Consider making photo books where the images speak and relate to each other,

holding hands to make a work that is greater in impact than the individual parts.” . Harvey Benge

Thoughts about Photo Books

Today, most photography is consumed on our phones and computers.  Shared on social media, scrolling and scrolling as the images go by, liking and commenting here and there.  Digital consumption of photography makes for broad distribution for the photographer and gives viewers lots to look at and enjoy.  However, viewing a photograph in print is a different experience.

One form of a print photograph is obviously the print – owned or viewed at an art gallery and on museum walls.  Another form of print is the photobook, more often owned. Like a print, the photobook is an object you can hold in your hand.  Unlike a single or couple of prints on a wall, photobooks include numerous images sequenced and laid out in a manner that brings meaning to the series as a whole. The composition of the photobook is not simply about the rectangular framing of a single image, rather it is about the series, the sequence and the overall narrative.

Walker Evans suggested that “he could create a sequence of pictures that could become in and of itself a work of art,” Sarah Hermanson Meister, Curator of Photographs at MOMA has noted.  “It’s not just that each individual picture was great or actually described its purported subject. But without any knowledge of narrative or chronological structure, he was creating the photo book as a work of art. That laid the groundwork for the whole artistic potential of what the photo book became in the 20th century.”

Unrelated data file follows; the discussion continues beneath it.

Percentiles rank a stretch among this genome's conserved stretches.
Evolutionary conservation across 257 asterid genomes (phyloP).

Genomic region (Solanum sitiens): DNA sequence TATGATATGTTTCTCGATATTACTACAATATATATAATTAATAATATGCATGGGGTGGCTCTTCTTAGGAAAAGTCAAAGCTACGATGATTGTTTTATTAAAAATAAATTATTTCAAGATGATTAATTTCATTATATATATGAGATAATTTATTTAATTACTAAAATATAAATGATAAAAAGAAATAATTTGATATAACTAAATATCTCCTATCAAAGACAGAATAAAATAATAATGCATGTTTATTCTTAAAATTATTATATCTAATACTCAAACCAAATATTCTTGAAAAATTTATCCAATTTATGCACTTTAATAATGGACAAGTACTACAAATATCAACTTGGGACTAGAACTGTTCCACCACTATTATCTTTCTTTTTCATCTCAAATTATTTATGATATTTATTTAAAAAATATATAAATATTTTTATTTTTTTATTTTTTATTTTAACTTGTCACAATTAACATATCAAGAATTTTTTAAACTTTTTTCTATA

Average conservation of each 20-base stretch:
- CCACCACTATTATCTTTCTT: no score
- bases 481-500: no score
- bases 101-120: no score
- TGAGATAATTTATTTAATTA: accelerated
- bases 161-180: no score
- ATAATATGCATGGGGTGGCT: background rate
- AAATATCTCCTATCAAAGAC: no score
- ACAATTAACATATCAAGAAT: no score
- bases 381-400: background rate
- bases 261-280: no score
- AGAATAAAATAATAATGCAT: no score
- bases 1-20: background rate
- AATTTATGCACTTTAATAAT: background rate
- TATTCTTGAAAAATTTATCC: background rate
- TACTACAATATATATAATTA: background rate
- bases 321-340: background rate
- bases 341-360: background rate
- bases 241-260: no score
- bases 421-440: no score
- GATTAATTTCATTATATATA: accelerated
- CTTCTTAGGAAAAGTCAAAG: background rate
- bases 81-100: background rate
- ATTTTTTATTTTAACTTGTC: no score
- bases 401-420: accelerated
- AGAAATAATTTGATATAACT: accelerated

Some photobooks are simply images. Some photobooks include text.  Others include materials that contextualize the pictures, such as correspondence, diary/journal entries, maps or illustrations.  Some photobooks include design features that enhance the experience and materiality of the book.  However, what is especially interesting across all of these formats is that a single photograph may tell a story, but a series of photographs brought together in a book offers a more complex and complete narrative. The cover design, image sequencing, accompanying text, and the pages themselves come together to play supporting roles. The books can rise to the level of art themselves, and art that that you can hold in your hand or leave on a coffee table, accessible to you and others to flip through and enjoy — sometimes seeing new things each time.

In fact, today the photobook is not just art, it is considered collectible art. Like all art, some collectors of photobooks base decisions on personal taste, knowledge or interest in an artist or specific subject matter.  Others choose to collect based on artists but also with a view to rarity and seeking vintage first editions.  Collectors are willing to pay steep prices for the world’s finest photography books, including: Ansel Adam’s Sierra Nevada; Walker Evan’s Let us now Praise Famous Men; Robert Frank’s The Americans; and, Henri Cartier-Bresson’s The Decisive Moment. For a primer on factors for consideration when collecting photobooks, check out this article.

The photobook has also become a way for photographers to disseminate their work to a broader audience than a single print can reach, while also serving as a way to tell a longer-form story about a project they have been working on.

If you want to explore photobooks by photographers of our time, check out: Radius Books, ApertureSteidlPhaidon, and Dewi Lewis Publishing. For reviews of some recent photobooks and a further understanding of the form, function and overall understanding check out The Conscientious Photography Magazine.

The more I study photography, the more it seems clear — photobooks are the optimal format. 

Portable, shareable, permanent.